Macmillan estimates that more than 125,000 people of working age are diagnosed with cancer in the UK every year, and the number of people surviving cancer will rise by approximately 1 million per decade and reach 4 million by 2040. With more people choosing to work longer, there are likely to be many cancer survivors choosing to return to work. Macmillan have also identified that over 80 percent of those who were working when diagnosed with cancer thought it important to continue working, but 47 percent had to give up work or change their roles as a result of their diagnosis. So helping people to return to work after cancer is an important issue for employers.
In our experience, the desire to return to work is often much more about emotional factors than financial. A cancer diagnosis is a life-changing event with long-term physical and emotional consequences. A return to work represents a “reclaiming” of employees from cancer, demonstrating to themselves, family, friends and colleagues that they have regained a sense of normality, identity and importantly self-esteem.
However, financial concerns can also play a part, bills may have mounted up, the mortgage may be behind as a result of time away from work, so a return to earning a salary alleviates some of these worries and allows a return to a more comfortable lifestyle.
Support required from employers
The desire to return to work is often much more about emotional factors than financial
There are over 200 types of cancer and many different forms of treatment such as surgery, chemotherapy, radiotherapy, hormonal therapies and targeted therapies. So the effect on individuals can vary substantially, and the physical side effects are not just short-term, many continue long-term and may include fatigue, nausea, vomiting and susceptibility to infection.
Therefore it is important that appropriate adjustments are made by employers, with the most important aspect being true flexibility. This goes much further than simply allowing flexible working hours, it needs to be in every aspect of the job.
In our experience, an open dialogue between the employer and employee is vitally important and can often result in simple adjustments that the employer may not otherwise have considered.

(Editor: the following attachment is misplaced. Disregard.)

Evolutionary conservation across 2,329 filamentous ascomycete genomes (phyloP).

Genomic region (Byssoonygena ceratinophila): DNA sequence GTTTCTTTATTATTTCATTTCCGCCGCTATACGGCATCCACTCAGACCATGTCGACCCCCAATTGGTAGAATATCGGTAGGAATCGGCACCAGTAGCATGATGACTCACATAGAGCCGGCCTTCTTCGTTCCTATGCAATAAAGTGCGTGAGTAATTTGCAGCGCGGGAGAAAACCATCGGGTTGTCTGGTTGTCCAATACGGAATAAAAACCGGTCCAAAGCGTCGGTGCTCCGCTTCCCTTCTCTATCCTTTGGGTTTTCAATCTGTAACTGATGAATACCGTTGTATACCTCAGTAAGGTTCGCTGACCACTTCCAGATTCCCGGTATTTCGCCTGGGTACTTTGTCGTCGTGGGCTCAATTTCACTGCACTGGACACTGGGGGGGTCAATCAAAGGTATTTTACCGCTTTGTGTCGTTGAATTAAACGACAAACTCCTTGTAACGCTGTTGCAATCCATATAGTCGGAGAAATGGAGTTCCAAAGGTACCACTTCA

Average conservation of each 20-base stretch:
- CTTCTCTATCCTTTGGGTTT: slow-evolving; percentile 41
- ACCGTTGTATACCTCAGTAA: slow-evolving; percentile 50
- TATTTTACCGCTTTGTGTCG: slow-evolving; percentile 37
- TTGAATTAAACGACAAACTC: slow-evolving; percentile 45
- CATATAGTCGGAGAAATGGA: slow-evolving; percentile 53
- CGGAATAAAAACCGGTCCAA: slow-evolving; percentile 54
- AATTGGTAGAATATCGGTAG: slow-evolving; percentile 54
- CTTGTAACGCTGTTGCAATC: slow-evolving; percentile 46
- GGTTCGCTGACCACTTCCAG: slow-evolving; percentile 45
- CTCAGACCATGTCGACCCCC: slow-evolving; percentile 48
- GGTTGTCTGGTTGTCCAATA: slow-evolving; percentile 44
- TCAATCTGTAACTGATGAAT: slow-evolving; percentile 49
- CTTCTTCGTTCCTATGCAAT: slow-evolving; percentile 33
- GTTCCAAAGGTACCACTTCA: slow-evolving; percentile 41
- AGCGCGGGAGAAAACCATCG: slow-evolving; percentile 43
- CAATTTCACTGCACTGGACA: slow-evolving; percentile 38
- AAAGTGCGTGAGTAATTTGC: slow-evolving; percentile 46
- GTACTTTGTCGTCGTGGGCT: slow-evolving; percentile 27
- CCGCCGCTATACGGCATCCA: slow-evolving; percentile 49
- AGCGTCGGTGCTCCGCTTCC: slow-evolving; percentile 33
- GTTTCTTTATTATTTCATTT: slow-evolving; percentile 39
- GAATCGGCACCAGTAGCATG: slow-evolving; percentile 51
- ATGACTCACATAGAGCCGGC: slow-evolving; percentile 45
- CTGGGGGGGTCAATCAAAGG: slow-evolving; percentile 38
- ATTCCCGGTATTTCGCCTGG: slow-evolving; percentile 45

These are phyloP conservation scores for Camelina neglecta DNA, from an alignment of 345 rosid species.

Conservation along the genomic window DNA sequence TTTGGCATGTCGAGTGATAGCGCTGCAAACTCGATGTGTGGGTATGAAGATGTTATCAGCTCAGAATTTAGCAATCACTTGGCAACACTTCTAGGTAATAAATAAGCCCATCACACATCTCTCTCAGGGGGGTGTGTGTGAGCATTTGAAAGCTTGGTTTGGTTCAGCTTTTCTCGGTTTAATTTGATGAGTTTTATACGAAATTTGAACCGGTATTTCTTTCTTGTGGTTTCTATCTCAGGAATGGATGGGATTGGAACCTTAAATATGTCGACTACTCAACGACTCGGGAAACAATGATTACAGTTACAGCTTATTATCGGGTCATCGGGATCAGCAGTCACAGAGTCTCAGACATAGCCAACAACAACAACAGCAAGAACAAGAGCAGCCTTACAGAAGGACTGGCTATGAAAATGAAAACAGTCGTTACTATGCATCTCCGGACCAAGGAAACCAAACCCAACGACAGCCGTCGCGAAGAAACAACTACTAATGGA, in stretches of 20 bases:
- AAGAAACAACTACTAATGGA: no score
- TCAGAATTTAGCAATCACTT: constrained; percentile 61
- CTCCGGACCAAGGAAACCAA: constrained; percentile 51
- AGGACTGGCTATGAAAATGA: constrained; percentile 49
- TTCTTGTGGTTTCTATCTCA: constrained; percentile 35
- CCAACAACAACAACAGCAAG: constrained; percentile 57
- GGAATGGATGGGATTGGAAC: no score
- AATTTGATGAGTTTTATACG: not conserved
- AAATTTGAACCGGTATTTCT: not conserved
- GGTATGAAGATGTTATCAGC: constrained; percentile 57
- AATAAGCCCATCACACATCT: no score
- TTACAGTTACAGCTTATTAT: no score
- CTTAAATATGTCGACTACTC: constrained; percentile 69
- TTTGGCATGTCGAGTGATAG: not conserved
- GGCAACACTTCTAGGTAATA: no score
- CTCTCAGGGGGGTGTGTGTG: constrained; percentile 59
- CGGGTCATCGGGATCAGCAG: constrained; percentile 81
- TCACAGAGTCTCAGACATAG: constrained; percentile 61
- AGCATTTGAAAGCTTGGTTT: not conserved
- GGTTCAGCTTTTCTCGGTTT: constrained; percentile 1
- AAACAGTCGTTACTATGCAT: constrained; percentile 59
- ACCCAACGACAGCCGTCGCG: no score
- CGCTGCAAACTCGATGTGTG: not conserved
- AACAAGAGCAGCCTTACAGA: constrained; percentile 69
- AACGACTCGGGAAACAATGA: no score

Top tips for employers include:
- Make sure the employee has the opportunity to take breaks as frequently as they need and have somewhere suitable to rest.
- Recognise and anticipate that the employee will need more time off work for doctor’s appointments or additional treatment. This is inevitable and employees will feel much more comfortable if this is agreed in advance.
- Practical matters such as where the desk is located can make a big difference, so being mindful of the employee’s need to have their work area near to toilet facilities, or somewhere suitable for them to store medication.
- Emotional aspects can be much more heightened for cancer survivors. Their needs, worries and concerns can change dramatically throughout the time that an employee deals with cancer as well as in the aftermath. Employers need to be aware of this and take the time to speak to the employee regularly on a long-term basis to ask how they are getting on and whether there is anything that would help them. Furthermore, employers should recognise that these concerns my change over time.
- Access to external practical advice and emotional support.
Cancer is one of the areas where the NHS really excels, but the focus is usually on the primary illness with the emotional and mental side-effects of the illness often neglected.
These unseen side-effects can be more challenging for an employer to deal with than the physical issues that arise, and in many cases it is territory that can be uncomfortable for both the employer and employee. External one-to-one practical advice and emotional support from a medical professional such as a nurse can be invaluable in helping employees through their illness and get them back on the road to physical and mental recovery as quickly as possible.
These services are often available from an Employee Assistance Programme (EAP) or through insurance products such as Group Income Protection, Critical Illness or Private Medical Insurance but can also be sourced directly.
Macmillan provides excellent information and resources for employers and another charity called Working with Cancer provides coaching for employers and employees to manage cancer and work. They can advise employers on how to successfully manage cancer in the workplace and affected employees on returning to work, remaining in work or finding employment at any stage during or after cancer treatment.
Offering employees comprehensive long-term external support both during their illness and in recovery, taking expert advice on managing employees affected by cancer in the workplace and working with the employee to ensure that the workplace is the best it can be for them all leads to a successful and sustained return to work for cancer survivors.
This not only meets the employer’s duty of care but retains the experience and loyalty of staff as well as demonstrating a commitment to the wider organisation that it is a caring and responsible employer.
Source: Work Place Insight
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